Not the least of those good conversations was the KM Summit this year.

Unless you were a lobster.

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Payback time

When the soundcard in my kids' computer started going all flaky, I of course saw an opportunity for a Justifiable Upgrade to my own system. I gave the kids my sound card and got myself a Creative Labs Live! Value card — the low end of their higher end. Why Creative Labs? Because I was hoping to minimize the spiritual wear and tear of installing a noname cheapie into an NT system that already was about as resilient to change as my 94 year old great aunt who died thinking that pizza was just a passing fad.

After my system refused to boot with the new card and drivers installed, and after a support rep had helped me through the process, here's the message I wrote into the text box on their "feedback?" page:

Dear Creative Labs:

One of your tech support folks (very nice, btw) over the phone told me I need to download sblnt4uo.exe, a 2MB file. Since this is to correct a crash bug that you already know about, I'm already somewhat putoff by you — I mean, jeez, fix it on the CD instead of making me make a long distance call, download 2MB over a 56K line, etc.

So I go to the page he tells me about, click on the link to sblnt4up.exe, read your CYA legal disclaimer, and find out that the only way I can get this 2MB file that should have been on the CD is by downloading a *22*MB set of files! Come on! 22MB just doesn't fit real well over a 56kb line! Do you think we all have T1's? This has NOT been a very user friendly experience

David Weinberger
[email protected]

After writing this into their cramped little comment box, I hit "Submit" only to be told that I didn't answer the 11 demographic questions on the page and so they won't accept delivery. The questions are of the sort: "How happy are you with your new Sound Blaster Live! card: 1. Very, 2. Ecstatically, 3. Transcendentally, 4. Wiping Myself Up with Tissues."

Hey, Creative Labs, loosen your grip

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Links I like

Tom Petzinger, the mage of the Wall Street Journal and the author of the only readable business book in the past five years, has started a sort of wonderful newsletter. I think of it as a reality-based JOHO:


Margaret Bailey writes:

For an intriguing model of connectivity which may or may not have implications with hyperlinked organizations, do check out Giles Deleuze and Felix Guattari's "1000 Plateaus." It is the long-awaited sequel to NY Times Bestseller "Capitalism and Schizophrenia," (Movie adaptation directed by Quentin Tarrantino/Robert Rodriguez and starring Michael Keaton AS John Travolta).

Now that we have Noah Wylie as Steve Jobs and Anthony Michael Hall (swoon!) as Bill Gates, the entire Actor-as-Geek mini-bogus contest raises its ugly head. Christopher Walken as Marc Andreeson. That Felicity actress as Kim Polese. The late David Niven as Nicholas Negroponte. Christopher Lloyd (or is it Crispin Glover?) as Cilfford Stoll. Entries to a mini-bogus contest are being accepted ...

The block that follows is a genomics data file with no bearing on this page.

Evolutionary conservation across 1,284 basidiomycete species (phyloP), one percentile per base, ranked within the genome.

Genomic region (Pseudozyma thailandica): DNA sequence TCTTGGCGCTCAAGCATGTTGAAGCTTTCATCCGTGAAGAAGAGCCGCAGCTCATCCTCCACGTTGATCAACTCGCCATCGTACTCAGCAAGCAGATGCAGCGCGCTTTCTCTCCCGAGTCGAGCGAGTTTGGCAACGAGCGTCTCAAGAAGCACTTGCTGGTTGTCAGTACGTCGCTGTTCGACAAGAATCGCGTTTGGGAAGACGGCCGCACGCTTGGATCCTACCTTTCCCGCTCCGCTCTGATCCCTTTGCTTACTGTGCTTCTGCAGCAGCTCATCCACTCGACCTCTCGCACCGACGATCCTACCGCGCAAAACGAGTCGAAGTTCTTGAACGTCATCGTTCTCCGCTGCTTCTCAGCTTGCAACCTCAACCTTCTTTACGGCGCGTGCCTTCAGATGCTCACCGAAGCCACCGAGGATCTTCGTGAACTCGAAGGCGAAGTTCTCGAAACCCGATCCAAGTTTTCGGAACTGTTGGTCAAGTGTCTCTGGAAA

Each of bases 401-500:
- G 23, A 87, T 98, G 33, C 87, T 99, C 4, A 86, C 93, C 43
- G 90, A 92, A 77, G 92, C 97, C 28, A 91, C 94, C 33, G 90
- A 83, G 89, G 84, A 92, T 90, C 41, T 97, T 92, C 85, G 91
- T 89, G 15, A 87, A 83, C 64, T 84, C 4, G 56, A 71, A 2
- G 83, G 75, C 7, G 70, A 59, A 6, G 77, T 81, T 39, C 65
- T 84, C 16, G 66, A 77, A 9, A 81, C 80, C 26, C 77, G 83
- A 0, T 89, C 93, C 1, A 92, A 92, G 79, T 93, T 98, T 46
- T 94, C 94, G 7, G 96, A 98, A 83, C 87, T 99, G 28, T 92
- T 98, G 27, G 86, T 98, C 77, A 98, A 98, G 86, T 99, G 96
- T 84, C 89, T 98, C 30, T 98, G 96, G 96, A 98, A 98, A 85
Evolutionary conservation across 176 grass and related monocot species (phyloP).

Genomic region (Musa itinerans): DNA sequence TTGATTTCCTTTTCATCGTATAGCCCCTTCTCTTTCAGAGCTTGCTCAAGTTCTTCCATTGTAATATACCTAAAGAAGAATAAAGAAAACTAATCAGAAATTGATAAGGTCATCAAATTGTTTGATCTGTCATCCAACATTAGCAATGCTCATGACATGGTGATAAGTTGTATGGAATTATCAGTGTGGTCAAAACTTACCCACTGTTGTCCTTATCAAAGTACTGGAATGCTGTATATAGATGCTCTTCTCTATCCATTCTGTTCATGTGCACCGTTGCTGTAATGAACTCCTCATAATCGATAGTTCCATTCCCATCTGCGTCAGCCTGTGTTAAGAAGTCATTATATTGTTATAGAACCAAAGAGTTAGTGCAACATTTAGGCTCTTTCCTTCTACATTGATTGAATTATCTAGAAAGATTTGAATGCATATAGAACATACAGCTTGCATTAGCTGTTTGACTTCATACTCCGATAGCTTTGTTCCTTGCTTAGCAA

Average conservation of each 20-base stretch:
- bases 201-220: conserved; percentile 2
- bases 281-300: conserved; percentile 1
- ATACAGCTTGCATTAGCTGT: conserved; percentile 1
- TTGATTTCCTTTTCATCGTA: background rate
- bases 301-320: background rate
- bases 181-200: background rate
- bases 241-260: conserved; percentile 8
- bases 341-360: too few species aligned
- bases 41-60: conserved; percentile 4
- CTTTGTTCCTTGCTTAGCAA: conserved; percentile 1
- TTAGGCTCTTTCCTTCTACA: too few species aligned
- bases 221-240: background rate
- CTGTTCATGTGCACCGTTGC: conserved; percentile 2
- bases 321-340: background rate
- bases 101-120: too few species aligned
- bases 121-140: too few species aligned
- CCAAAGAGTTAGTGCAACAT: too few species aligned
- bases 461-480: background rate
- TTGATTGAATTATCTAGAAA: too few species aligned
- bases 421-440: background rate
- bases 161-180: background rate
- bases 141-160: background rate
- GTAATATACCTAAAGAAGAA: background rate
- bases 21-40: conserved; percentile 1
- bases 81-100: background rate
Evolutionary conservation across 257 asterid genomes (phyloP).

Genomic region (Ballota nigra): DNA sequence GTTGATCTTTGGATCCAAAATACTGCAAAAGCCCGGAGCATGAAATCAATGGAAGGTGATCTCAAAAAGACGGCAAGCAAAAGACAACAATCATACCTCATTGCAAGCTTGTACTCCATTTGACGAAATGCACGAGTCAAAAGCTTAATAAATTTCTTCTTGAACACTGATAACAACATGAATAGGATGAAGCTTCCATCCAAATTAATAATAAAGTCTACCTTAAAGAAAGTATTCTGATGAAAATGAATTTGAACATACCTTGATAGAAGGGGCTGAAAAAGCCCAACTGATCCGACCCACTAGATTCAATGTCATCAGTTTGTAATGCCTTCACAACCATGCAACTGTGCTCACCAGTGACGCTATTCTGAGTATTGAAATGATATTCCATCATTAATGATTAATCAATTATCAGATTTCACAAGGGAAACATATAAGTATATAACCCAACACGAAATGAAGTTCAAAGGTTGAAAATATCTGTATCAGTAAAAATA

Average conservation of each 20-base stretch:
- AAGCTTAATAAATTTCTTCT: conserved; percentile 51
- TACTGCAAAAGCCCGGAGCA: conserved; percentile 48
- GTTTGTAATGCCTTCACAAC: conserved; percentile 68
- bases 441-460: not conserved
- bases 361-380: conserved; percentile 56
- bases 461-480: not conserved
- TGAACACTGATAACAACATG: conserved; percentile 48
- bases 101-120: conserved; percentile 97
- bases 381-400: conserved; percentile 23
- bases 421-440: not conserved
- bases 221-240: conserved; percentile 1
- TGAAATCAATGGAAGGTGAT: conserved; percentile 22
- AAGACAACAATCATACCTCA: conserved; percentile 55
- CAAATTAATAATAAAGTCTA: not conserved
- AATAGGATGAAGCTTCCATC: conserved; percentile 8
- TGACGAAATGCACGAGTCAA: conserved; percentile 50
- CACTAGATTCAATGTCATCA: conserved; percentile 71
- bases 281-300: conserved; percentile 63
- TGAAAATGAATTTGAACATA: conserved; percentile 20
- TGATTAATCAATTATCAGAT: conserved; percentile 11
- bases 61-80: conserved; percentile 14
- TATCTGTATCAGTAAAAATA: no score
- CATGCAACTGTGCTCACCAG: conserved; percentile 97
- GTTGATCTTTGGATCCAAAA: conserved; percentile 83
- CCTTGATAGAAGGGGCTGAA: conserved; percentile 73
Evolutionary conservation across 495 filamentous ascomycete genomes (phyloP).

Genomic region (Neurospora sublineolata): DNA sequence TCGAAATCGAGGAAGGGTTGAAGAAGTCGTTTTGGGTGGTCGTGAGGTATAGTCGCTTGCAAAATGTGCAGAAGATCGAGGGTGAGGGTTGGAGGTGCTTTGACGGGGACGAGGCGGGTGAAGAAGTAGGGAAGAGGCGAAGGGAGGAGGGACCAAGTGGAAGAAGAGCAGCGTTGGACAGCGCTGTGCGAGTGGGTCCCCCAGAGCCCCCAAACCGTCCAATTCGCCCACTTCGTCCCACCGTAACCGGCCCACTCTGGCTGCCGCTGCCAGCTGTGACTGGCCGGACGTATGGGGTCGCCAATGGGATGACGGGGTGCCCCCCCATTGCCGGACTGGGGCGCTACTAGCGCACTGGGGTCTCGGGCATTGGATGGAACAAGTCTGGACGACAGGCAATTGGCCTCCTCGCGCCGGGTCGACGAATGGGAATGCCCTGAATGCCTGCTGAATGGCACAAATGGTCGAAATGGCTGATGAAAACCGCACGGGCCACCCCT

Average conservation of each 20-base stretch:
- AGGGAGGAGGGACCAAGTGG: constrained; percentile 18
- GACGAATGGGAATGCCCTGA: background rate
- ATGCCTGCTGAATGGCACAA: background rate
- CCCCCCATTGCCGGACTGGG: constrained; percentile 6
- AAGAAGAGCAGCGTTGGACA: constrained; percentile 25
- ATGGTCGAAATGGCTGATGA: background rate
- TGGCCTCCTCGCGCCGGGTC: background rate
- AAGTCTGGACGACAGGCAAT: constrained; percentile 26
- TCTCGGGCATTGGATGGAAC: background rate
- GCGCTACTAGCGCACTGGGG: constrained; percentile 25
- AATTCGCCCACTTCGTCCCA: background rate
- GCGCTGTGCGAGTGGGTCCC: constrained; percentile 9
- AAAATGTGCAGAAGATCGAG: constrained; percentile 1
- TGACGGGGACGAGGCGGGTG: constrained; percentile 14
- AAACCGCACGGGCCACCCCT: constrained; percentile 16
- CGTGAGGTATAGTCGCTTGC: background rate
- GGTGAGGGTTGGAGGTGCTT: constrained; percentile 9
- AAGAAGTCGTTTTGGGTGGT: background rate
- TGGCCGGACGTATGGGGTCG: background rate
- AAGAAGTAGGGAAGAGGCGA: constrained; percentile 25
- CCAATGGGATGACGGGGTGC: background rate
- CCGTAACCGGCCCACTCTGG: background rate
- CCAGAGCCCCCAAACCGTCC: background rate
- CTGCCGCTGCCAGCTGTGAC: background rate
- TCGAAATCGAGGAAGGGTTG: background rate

Pat McGrew writes:

We just returned from a really great conference in Finland. I met a wonderful gentleman from the German national Research Center who gave a presentation on their latest project: the interactive landscape for creativity and innovation.

If you haven't been following this one it includes a Dynawall, an InteracTable, and CommChairs. Lots of fun stuff. Website for more info...

GMD/IPSI is at


Doug Cohen points us to a site that gives comparative stats over the course of time:


Chris "RageBoy" Locke (http://www.rageboy.com/index2.html) sends the following oddity, "the zine about going places you're not supposed to go":



Netscape has added the Google search engine to their home page. Breakthrough: the page summary shows the word in context.


From Andy Moore, the editor of KMWorld, which means he lives in a town (Camden, Maine) where the only speed limit is politeness:


Doc Searls was doing a search on Linux and Business and came across this phenomenally catty site:


This is a vivid piece of folk cattiness. Well worth a visit...

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Instructions for a MS wheelie mouse:

To jump to a hyperlink, place the pointer over the link, and hold down the SHIFT key as you roll the wheel forward.

So much simpler than clicking!

I wrote in a discussion group that was trying to disengage from a particular thread that the thread was indeed ending:

A second sign is that the message you're currently reading is a meta-meta-message (and this sentence itself is a meta-meta-meta comment)

Jamie McCarthy replied:

Delightful! I never met a meta-meta-meta I didn't like!

That means that Jamie's comment is meta-meta-meta-meta! Excellent.

Of course, necessarily, this comment is itself meta to the 5th degree.

So, to Jamie I say: Meta-tag, you're it!

Andy Moore passes along the following annoying spam, which you'll be delighted to know I've excerpted heavily so you can get to the delightful last two words:

Now there is a new, different, low-cost way to advertise your website offline.